4. 4 out of 5

    Paul Gleason

    This is a messy, gossipy biography of FSF. Meyers assumes that all the novels are autobiographical. He also puts down FSF every chance he gets. I know that FSF was no saint, but come on! People are more complex than this. What amazes me most is his presentation of FSF as a intellectual child in a man's body - one who lucked out into writing The Great Gatsby and Tender Is the Night (two of the greatest novels of the twentieth century) because he had raw talent to burn and the ability to re-create This is a messy, gossipy biography of FSF. Meyers assumes that all the novels are autobiographical. He also puts down FSF every chance he gets. I know that FSF was no saint, but come on! People are more complex than this. What amazes me most is his presentation of FSF as a intellectual child in a man's body - one who lucked out into writing The Great Gatsby and Tender Is the Night (two of the greatest novels of the twentieth century) because he had raw talent to burn and the ability to re-create life in art. In other words, Meyers doesn't present the mind behind the books (for example, a probing analysis of FSF's use of Keats in Tender) but insists on telling the gossip that (in his mind) led to the creation of the books. I think the clue is that Meyers also wrote a biography of Hemingway, who appears a lot in this book and whom Meyers obviously thinks is, in his words, "strong" in comparison to the "weak" FSF. In Spock's word, "fascinating."

  5. 5 out of 5

    Dan

    The worst of the Fitzgerald biographies, crabbed and inessential. Beatrice Dance and the almost completely unproductive years in the mid-30s seem to dominate it if only because nobody else had let them dominate a biography before; meanwhile, an absurd, oblivious preface dismisses the far superior work that other biographers had already done. Milton Stern, another superior Fitzgerald critic, was being charitable when he opened his review with, "This is a readable book that leaves one wondering wh The worst of the Fitzgerald biographies, crabbed and inessential. Beatrice Dance and the almost completely unproductive years in the mid-30s seem to dominate it if only because nobody else had let them dominate a biography before; meanwhile, an absurd, oblivious preface dismisses the far superior work that other biographers had already done. Milton Stern, another superior Fitzgerald critic, was being charitable when he opened his review with, "This is a readable book that leaves one wondering why it's been written." Read literally anything else with Fitzgerald's name on it before trying this one. Unless you're looking for the definitive biography of Beatrice Dance.

  6. 5 out of 5

    Katherine

    "'A most surprising thing is the death of a parent is not how little it affects you, but how much. When your Father or Mother has been morbidly perched on the edge of life, when they are gone, even though you have long ceased to have any dependence on them, there is a sense of being deserted'" (276). "'People who live entirely by the fertility of their imagination are fascinating, brilliant, and often charming but they should be sat next to at dinner parties, not lived with'" (319).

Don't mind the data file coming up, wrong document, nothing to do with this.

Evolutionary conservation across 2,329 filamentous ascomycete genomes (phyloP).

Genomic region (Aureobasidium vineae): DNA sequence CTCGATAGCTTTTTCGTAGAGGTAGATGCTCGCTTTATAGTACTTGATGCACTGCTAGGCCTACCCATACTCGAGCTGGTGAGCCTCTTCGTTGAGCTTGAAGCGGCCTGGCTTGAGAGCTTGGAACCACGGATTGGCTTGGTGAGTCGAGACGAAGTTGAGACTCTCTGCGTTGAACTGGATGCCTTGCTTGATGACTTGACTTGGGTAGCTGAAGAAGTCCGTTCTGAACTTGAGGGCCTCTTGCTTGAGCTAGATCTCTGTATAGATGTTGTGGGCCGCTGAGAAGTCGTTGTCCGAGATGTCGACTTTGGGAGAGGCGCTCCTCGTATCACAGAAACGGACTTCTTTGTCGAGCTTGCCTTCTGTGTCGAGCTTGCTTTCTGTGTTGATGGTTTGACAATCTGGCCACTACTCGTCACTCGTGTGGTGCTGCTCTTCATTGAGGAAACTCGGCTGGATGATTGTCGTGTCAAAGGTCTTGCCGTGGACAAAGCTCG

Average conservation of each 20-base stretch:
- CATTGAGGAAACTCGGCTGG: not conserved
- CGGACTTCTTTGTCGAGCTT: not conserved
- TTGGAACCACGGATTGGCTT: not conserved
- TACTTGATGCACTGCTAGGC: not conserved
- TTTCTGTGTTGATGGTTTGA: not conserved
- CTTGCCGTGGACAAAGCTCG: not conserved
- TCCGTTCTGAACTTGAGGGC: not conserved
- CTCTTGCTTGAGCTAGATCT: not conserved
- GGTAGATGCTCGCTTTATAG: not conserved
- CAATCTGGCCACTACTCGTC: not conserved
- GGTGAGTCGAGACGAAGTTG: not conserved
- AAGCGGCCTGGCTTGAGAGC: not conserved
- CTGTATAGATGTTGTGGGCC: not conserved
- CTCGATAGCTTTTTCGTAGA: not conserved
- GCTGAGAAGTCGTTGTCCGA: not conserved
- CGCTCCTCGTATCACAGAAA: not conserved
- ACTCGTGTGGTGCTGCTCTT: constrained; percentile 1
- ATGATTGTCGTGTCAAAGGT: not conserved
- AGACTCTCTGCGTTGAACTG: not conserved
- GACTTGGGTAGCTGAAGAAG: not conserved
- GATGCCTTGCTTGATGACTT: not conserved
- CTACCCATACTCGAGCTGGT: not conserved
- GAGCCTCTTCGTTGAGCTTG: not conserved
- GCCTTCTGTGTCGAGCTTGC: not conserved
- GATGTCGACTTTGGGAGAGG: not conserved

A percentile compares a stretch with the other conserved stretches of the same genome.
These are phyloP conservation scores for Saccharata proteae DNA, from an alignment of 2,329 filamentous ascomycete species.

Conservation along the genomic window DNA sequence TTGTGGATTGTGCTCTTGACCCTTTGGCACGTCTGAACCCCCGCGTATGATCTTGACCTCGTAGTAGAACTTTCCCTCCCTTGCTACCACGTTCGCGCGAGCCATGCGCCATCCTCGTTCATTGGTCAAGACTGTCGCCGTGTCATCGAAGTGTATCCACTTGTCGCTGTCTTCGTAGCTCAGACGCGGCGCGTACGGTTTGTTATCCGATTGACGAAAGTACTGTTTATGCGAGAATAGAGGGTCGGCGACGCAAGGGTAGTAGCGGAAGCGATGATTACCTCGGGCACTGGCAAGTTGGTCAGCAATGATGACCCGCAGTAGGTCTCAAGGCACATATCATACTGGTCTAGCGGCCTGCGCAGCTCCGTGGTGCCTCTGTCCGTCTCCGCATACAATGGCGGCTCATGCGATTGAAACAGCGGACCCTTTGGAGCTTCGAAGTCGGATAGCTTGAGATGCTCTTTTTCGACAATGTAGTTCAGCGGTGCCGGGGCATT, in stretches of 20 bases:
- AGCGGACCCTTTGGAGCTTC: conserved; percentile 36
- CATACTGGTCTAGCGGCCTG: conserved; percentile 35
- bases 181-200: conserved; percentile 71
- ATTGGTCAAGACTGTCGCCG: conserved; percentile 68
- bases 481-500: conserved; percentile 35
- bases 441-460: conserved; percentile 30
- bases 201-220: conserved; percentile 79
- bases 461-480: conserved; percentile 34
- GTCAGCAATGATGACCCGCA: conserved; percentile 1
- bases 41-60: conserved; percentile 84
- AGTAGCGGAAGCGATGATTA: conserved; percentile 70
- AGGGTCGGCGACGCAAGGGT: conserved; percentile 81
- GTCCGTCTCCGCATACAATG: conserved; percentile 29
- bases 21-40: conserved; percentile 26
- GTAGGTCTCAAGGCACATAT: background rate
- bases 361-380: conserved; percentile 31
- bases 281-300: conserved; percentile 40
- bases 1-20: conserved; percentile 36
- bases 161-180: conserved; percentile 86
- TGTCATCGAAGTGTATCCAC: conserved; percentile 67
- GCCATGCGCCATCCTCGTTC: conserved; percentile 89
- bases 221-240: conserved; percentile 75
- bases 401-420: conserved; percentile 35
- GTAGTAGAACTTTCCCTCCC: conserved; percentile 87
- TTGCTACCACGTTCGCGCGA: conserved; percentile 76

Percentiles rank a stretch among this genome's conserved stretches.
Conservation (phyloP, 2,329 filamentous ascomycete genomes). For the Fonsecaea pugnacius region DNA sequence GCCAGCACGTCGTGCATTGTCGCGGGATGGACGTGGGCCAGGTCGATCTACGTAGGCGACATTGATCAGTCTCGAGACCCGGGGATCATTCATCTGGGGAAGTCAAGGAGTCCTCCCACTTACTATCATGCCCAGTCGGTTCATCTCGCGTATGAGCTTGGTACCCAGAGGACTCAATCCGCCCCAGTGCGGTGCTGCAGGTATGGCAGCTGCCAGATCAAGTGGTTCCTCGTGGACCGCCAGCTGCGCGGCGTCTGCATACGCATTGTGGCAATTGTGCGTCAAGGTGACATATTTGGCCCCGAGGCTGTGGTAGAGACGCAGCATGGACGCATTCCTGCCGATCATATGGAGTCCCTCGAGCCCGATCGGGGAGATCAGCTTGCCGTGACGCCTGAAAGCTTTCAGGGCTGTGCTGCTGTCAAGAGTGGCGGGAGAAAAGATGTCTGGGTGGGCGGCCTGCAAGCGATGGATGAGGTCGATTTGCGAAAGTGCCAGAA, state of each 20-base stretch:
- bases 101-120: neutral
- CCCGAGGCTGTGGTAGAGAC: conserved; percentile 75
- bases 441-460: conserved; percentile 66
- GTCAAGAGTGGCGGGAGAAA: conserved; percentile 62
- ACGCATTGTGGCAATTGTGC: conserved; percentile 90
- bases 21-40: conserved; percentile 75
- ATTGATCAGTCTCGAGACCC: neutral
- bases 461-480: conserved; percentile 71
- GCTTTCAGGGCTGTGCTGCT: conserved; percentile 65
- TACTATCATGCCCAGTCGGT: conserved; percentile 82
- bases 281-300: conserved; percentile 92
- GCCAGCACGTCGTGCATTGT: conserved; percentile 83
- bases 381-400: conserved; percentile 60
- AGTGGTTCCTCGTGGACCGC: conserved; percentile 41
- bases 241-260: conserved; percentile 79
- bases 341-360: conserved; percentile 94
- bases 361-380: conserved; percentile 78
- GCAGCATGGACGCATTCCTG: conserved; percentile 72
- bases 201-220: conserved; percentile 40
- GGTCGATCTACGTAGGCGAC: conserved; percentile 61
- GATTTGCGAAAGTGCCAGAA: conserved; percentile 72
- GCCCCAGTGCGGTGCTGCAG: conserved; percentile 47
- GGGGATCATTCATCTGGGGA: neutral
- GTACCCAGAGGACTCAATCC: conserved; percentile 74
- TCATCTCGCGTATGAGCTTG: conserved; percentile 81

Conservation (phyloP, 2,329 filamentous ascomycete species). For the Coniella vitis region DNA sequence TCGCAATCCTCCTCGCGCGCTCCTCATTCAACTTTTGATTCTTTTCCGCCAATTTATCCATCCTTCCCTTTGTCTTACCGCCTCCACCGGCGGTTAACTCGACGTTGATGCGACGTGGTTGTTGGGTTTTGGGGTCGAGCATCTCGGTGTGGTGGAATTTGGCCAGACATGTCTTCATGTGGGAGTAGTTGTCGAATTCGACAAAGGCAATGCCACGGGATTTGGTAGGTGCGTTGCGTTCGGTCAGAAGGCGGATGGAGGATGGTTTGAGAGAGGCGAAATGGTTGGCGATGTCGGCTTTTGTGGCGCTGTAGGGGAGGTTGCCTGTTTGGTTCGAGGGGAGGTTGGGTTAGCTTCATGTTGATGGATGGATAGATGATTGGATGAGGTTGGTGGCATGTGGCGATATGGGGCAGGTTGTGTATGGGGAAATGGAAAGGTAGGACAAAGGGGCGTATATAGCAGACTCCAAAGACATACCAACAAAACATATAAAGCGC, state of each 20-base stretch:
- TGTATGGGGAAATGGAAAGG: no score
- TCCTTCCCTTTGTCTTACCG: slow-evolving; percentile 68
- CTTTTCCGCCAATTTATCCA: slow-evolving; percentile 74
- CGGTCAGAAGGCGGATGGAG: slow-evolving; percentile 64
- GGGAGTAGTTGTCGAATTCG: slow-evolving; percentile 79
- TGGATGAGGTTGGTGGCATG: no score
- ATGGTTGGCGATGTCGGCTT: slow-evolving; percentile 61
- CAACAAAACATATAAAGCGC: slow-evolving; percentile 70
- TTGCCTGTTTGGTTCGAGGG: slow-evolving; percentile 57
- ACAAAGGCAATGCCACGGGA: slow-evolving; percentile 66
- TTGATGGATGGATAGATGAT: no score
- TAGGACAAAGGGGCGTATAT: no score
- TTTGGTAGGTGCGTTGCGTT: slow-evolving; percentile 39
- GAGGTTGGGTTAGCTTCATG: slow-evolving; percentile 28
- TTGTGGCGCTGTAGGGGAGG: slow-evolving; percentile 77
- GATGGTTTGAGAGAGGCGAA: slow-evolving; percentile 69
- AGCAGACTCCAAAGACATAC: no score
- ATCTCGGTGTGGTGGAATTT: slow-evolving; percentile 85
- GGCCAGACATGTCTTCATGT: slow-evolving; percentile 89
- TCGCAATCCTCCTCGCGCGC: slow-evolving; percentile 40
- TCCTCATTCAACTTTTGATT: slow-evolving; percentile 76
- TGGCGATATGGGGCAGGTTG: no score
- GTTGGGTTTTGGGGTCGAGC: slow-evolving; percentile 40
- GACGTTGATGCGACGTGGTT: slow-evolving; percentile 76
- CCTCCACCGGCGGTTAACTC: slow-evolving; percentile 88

7. 4 out of 5

    Mark

    I do not expect, nor do I want, hagiography when I read someone's life story--but I will never understand why anyone would write a book about someone they clearly loathe. This book is a hatchet job, and I had to quit about halfway through because I just couldn't take it anymore.

  8. 5 out of 5

    Mary Sisney

    Meyers' biography is interesting and informative. I learned some new details about Fitzgerald, like that he had an affair with Dorothy Parker, but this was not a good time for me to read a book about a drunk, narcissistic, racist white man. I knew Fitzgerald was an alcoholic and have pointed out his racism in my reading of GREAT GATSBY, but I didn't know (or maybe forgot since I've read at least one Fitzgerald biography in the past) that he acted like sexual freak Brett Kavanaugh when he was dru Meyers' biography is interesting and informative. I learned some new details about Fitzgerald, like that he had an affair with Dorothy Parker, but this was not a good time for me to read a book about a drunk, narcissistic, racist white man. I knew Fitzgerald was an alcoholic and have pointed out his racism in my reading of GREAT GATSBY, but I didn't know (or maybe forgot since I've read at least one Fitzgerald biography in the past) that he acted like sexual freak Brett Kavanaugh when he was drunk. Fitzgerald is still one of my favorite novelists, but I'm disgusted that he was an early 20th century Kavanaugh (freaky drunk) and Trump (narcissistic and racist). What a jerk! Even his frenemy Hemingway seems less obnoxious in Meyers' biography.

  9. 4 out of 5

    Pat

    What a sad, tragic life this American literary genius had. Once again, alcohol destroys a man's creativity and life--exacerbated here by a mentally ill wife.

  10. 5 out of 5

    Angela

    Fitzgerald is one of my fave altime authors. He has a classic, gentle descriptive voice. It is elegant words and pictures of a time and place. So this look into his life was interesting to me/